Discover São Tomé Culture & Lifestyle

Explore the “Leve Leve” Lifestyle…

Why is life so surprisingly different in São Tomé? Various answers have been proposed, but none are definitive. Some claim it’s because one can hardly leave, while others attribute it to the centuries-long shaping of the people’s temperament with limited foreign influence. Generally speaking, “leve leve” means “go slowly” or “take it easy.” At a crossroad, you’ll find people gently waiting for the other car to pass first; “leve leve” embodies a “no stress” attitude.

A Tasteful and Original Gastronomy

What vegetables and exotic fruits are found in São Tomé? Thanks to abundant rains and incredibly fertile volcanic land, São Tomé is teeming with food. The Portuguese cleverly introduced fruits and vegetables from South America, Europe, and Africa, ensuring no shortages. At the local market, a variety of fish and exotic fruits await: peixe andala, fumo, voador, peixinho… cajamanga, corrosol, Chinese lemon, and amazing peaches. On the vegetable side, São Tomé boasts dozens of bananas and incredible green soccer balls hanging from high trees, providing the potato-like “breadfruit.” Don’t forget cassava, sweet potato, coconut, tropical almond, and the renowned coffee and chocolate, both 100% natural and globally appreciated!

Coffee, Cocoa, and Plantations

A big part of the population lives in rural areas (mostly mountainous) in plantations named “roça” (the equivalent of Fazenda in Brazil) and descends from workers in the cocoa and coffee plantations which were introduced in São Tomé in the mid-19th century. These people are usually friendly and welcoming to foreigners as they see an opportunity to make new friends and get close to European culture. The workers’ lives are rhythmed by plantation work in the morning, and other activities in the afternoon (some shops, personal vegetable gardens…). You’ll easily find fresh palm wine when you visit these villages, do not hesitate to give it a try!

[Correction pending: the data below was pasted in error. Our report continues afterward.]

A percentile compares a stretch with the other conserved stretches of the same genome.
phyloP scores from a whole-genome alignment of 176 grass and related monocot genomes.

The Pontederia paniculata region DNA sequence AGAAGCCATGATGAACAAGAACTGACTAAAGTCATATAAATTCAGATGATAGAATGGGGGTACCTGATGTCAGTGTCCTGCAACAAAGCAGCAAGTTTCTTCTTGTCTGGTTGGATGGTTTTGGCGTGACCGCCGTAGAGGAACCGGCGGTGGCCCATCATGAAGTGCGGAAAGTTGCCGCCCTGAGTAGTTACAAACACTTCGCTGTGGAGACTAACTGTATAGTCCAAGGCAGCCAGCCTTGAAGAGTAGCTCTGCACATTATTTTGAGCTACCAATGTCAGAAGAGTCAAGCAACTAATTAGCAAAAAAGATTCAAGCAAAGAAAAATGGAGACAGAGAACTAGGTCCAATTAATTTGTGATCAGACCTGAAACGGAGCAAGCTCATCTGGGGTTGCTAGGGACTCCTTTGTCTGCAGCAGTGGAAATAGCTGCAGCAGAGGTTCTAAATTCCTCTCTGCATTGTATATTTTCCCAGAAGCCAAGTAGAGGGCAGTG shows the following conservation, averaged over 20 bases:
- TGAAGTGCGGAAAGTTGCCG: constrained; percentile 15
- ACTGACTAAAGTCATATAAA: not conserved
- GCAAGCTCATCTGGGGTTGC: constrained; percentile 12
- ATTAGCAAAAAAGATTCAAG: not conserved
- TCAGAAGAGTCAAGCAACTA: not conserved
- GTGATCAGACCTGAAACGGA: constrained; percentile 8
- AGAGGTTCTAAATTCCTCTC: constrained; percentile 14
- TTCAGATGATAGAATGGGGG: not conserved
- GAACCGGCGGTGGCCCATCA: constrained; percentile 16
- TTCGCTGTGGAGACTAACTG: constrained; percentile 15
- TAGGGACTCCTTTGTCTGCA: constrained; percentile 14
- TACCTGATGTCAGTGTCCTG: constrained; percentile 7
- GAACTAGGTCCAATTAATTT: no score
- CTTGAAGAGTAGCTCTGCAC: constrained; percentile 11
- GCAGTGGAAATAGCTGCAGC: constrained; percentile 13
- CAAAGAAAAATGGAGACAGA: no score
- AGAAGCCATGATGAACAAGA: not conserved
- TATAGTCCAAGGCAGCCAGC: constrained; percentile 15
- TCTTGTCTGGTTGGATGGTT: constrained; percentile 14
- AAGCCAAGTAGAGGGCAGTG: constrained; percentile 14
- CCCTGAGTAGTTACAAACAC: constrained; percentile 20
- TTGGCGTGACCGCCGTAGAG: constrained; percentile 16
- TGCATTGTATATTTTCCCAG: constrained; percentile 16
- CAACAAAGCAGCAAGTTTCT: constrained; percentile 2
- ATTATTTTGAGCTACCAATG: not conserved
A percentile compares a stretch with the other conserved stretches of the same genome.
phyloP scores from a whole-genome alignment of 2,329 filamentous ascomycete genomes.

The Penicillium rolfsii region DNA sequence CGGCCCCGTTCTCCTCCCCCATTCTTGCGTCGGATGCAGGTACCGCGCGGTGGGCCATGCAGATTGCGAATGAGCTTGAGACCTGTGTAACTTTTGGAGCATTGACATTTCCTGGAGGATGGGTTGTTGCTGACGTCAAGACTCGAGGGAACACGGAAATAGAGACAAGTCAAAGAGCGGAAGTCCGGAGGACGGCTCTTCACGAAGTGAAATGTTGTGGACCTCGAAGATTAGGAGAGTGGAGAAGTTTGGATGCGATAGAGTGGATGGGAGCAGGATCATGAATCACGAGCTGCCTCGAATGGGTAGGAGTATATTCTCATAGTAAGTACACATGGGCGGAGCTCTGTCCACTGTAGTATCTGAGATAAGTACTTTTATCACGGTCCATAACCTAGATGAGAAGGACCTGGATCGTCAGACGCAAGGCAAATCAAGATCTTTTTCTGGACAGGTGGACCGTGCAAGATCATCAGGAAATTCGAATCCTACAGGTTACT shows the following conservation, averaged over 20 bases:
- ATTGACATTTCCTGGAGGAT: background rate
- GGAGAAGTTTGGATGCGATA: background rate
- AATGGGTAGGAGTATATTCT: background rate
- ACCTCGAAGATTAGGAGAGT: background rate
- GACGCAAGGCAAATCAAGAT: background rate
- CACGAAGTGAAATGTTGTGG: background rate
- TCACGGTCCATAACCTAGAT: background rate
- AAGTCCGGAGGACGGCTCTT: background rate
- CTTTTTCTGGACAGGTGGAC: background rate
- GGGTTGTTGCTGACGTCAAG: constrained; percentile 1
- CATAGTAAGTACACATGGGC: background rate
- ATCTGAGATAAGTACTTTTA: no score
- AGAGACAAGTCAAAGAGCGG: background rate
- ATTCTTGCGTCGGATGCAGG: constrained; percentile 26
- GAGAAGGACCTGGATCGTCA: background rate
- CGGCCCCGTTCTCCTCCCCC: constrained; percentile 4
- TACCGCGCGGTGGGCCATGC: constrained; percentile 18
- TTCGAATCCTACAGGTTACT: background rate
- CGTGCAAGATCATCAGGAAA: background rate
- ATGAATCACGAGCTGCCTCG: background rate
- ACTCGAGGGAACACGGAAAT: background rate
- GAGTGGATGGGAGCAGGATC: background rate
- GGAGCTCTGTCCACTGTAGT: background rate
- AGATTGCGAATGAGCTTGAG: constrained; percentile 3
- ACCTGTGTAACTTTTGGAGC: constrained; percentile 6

Fishing Culture

How is the fishing culture? Are there many fishermen villages in São Tomé? The first fishermen’s village was established in the 20th century by a group of free men who had just escaped from a slave ship. Since then, São Tomé has a rich history of fishing. Santomean fishermen use nets, lines, and harpoons to bring in a great variety of fish daily, from “andala” (swordfish) to “voador” (flying fish), and also “choco” (cuttlefish) and “polvo” (octopus).

Culture, Religion, and Art

Due to Portuguese influence, the majority of Santomean people are Christian Catholics. Some adhere to new churches, and there is a small Muslim community, along with remnants of voodoo traditions. Most shops are closed on Sunday and Saturday afternoons. You can visit the famous Cathedral in the center, climb inside the bell tower, and get an interesting view of the city. Almost every city or village has a name derived from religious influence, and its patron saint is celebrated annually. São Tomé refers to Saint Thomas, Neves to “snow” (Our Lady of the Snows), Trinidad to the Holy Trinity, Guadalupe to Our Lady of Guadalupe, Santa Catarina to Saint Catherine, and so on. Nearly every weekend hosts a patron saint party somewhere on the island.

Meet the Santomean People

São Tomé is one of the friendliest countries in Africa. People are polite, well-educated, and very welcoming to foreign tourists. When passing by car in small villages, you’ll see people waving at you, and children asking for “doce,” meaning “candies.” In this regard, we encourage you not to adhere to the “tradition” of bringing candies to children. If you’d like to provide support, offer educational and recreational items like notebooks, colored pencils, or balls or contact a local Association (see our partner CACAE local Youth Education non profit Association)

Some of my friends once engaged in trading with the kids on the beach. “Here are some foreign snacks, what can you trade with me?” The kids rushed to the coconut trees and the fisherman’s boat, offering fresh coconuts and octopus in exchange for snacks, which we grilled and enjoyed on the spot.

Remember the famous saying: “Give a man a fish, and you’ll feed him for a day. Teach a man to fish, and you’ll feed him for a lifetime.”